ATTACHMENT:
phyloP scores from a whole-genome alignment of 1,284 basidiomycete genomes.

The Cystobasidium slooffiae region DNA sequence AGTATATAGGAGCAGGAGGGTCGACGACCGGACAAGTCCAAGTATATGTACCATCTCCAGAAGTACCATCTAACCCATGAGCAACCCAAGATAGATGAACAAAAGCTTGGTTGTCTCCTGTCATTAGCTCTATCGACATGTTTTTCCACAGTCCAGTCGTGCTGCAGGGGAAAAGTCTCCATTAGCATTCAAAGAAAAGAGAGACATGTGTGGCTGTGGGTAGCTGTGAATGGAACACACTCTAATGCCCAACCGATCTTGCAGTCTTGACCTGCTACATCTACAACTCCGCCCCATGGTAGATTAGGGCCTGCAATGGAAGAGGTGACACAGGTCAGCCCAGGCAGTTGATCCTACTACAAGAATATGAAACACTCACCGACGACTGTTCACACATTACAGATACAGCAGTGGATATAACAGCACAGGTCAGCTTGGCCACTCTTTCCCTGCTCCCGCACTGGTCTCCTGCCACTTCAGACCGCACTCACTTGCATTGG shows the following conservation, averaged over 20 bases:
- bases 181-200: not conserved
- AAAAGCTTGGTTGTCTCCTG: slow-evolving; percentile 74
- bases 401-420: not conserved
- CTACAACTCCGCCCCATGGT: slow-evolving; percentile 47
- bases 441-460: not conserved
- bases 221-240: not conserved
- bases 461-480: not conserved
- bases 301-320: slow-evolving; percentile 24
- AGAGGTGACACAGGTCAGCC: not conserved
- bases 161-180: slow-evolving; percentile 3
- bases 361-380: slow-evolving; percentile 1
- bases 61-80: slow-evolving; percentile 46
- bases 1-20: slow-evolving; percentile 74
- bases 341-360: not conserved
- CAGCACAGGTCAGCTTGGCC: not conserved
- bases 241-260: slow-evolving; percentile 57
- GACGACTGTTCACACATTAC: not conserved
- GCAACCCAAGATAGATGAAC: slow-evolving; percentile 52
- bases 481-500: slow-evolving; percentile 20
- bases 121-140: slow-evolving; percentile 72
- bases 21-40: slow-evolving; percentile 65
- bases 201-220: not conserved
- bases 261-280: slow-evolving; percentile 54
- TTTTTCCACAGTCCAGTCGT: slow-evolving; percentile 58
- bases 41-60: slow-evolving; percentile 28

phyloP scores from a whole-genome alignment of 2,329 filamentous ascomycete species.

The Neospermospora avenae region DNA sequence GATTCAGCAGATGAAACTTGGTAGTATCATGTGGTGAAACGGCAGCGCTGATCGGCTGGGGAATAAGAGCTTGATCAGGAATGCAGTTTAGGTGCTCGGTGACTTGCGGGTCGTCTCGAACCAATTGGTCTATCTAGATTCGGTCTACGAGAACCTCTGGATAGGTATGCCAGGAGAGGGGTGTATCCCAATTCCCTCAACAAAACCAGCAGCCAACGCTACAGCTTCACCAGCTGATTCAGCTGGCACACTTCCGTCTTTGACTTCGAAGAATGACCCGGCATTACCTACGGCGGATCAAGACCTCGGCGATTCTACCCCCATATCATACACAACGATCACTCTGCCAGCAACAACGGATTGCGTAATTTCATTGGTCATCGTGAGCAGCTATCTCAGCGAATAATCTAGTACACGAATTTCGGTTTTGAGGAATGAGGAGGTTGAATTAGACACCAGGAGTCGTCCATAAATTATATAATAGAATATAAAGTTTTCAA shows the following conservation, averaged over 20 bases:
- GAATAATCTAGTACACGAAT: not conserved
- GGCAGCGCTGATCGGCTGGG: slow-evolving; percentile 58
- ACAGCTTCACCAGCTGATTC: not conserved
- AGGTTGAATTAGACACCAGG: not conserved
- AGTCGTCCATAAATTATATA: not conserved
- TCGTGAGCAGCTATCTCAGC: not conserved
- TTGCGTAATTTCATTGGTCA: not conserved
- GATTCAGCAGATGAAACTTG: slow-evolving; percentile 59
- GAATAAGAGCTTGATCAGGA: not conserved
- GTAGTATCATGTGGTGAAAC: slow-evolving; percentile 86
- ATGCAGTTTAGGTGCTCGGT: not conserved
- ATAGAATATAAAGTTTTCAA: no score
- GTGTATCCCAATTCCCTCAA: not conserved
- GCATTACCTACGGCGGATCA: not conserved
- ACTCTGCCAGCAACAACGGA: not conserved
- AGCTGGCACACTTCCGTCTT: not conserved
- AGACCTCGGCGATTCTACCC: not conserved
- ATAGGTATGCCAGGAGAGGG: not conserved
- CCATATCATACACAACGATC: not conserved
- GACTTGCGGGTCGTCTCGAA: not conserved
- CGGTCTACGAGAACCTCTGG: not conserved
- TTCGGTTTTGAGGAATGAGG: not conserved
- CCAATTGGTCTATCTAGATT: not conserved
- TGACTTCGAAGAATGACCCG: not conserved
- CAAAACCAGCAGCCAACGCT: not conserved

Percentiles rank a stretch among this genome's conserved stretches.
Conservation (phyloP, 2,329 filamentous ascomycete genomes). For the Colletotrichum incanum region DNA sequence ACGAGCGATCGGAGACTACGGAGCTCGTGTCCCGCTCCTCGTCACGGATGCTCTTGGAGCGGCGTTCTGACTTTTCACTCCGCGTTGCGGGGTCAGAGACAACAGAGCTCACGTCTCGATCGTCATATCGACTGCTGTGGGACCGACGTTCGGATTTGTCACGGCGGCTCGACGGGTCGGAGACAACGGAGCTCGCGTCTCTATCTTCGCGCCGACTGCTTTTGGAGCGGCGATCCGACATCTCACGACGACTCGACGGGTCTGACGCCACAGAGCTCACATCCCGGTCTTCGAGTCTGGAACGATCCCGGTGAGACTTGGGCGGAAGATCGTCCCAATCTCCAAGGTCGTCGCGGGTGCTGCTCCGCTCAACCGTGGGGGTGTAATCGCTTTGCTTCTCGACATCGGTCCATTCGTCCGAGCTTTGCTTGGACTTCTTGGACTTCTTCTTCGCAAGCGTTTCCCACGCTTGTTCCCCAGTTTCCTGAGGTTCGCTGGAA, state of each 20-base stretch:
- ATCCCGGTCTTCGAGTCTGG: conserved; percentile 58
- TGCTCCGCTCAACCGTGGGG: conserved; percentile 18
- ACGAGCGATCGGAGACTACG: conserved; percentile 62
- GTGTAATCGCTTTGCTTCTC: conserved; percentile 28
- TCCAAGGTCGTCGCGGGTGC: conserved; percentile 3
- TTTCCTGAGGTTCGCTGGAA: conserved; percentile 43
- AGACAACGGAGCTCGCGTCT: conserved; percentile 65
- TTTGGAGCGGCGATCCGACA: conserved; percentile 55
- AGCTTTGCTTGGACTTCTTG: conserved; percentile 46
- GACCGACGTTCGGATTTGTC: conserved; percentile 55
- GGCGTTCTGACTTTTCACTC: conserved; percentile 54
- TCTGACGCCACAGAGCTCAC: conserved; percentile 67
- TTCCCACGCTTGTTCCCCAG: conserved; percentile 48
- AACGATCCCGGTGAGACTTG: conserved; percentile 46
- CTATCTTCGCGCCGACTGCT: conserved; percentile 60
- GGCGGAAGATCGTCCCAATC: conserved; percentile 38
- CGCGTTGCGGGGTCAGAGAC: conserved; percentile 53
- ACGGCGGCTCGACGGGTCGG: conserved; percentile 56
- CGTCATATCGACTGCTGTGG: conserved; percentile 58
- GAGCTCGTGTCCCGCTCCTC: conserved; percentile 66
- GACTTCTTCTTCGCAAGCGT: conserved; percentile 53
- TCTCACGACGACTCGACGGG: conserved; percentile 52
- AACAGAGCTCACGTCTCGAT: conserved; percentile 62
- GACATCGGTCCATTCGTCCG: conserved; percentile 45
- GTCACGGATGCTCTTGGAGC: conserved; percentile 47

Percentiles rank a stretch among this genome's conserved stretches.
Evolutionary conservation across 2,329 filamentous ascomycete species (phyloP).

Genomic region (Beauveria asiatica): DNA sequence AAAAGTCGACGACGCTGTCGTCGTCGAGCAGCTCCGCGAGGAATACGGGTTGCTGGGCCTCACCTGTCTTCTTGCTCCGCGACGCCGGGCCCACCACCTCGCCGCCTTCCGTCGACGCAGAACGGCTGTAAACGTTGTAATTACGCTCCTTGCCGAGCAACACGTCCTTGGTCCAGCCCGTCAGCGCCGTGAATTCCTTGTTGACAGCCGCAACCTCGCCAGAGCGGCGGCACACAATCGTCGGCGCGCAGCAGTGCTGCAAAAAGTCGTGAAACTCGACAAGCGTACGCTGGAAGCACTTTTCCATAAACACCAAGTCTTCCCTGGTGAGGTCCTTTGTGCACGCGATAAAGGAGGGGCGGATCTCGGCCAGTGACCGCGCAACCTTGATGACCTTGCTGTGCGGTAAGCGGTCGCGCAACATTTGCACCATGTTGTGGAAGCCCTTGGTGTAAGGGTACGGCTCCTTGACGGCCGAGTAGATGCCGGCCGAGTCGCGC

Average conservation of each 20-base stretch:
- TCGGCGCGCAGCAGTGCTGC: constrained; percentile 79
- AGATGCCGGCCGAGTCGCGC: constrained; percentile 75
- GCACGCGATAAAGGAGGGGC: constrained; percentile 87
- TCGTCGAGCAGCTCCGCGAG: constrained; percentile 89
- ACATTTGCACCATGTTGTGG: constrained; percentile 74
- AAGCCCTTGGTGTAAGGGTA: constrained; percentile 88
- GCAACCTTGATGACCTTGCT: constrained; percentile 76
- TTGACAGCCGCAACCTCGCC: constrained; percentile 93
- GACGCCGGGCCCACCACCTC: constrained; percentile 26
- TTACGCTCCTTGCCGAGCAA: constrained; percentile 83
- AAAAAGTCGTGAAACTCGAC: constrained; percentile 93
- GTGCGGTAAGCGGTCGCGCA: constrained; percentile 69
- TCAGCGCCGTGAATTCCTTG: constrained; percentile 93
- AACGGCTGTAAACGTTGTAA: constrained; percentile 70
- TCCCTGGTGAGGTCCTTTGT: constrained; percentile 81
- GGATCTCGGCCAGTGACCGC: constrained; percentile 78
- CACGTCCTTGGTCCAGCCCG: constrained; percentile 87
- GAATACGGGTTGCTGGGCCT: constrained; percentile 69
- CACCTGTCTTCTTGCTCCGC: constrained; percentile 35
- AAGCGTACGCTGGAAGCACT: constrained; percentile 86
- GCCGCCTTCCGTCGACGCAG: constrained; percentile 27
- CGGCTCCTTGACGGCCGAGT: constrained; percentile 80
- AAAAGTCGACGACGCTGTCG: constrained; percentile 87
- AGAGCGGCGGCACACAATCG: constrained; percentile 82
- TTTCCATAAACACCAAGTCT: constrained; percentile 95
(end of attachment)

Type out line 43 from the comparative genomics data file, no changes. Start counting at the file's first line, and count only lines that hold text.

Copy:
- GCATTACCTACGGCGGATCA: not conserved